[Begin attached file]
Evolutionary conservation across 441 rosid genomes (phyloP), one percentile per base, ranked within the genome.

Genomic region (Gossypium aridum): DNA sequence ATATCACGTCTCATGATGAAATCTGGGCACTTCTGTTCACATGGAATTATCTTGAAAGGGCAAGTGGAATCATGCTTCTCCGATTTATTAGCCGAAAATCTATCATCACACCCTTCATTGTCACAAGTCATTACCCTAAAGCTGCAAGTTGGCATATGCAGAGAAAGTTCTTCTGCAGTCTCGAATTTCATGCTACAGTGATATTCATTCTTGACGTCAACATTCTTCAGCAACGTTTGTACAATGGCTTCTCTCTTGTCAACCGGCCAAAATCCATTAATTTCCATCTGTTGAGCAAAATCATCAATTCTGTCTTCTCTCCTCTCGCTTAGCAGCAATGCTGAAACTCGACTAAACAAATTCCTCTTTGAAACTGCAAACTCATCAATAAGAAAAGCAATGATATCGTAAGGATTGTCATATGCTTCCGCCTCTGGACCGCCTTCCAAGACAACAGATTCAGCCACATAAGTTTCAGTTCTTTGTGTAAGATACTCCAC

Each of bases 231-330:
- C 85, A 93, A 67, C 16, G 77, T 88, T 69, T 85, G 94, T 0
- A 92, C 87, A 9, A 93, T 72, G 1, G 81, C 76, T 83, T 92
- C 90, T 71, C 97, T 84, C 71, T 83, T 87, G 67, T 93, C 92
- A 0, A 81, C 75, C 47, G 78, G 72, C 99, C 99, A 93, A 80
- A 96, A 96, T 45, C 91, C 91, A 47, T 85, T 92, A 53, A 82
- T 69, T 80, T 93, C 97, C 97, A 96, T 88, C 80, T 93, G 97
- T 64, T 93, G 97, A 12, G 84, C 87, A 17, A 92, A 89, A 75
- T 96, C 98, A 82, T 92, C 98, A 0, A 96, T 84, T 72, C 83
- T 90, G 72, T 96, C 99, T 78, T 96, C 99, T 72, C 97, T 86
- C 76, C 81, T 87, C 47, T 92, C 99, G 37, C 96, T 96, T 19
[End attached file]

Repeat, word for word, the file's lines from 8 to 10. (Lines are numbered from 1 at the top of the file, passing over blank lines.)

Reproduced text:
- A 96, A 96, T 45, C 91, C 91, A 47, T 85, T 92, A 53, A 82
- T 69, T 80, T 93, C 97, C 97, A 96, T 88, C 80, T 93, G 97
- T 64, T 93, G 97, A 12, G 84, C 87, A 17, A 92, A 89, A 75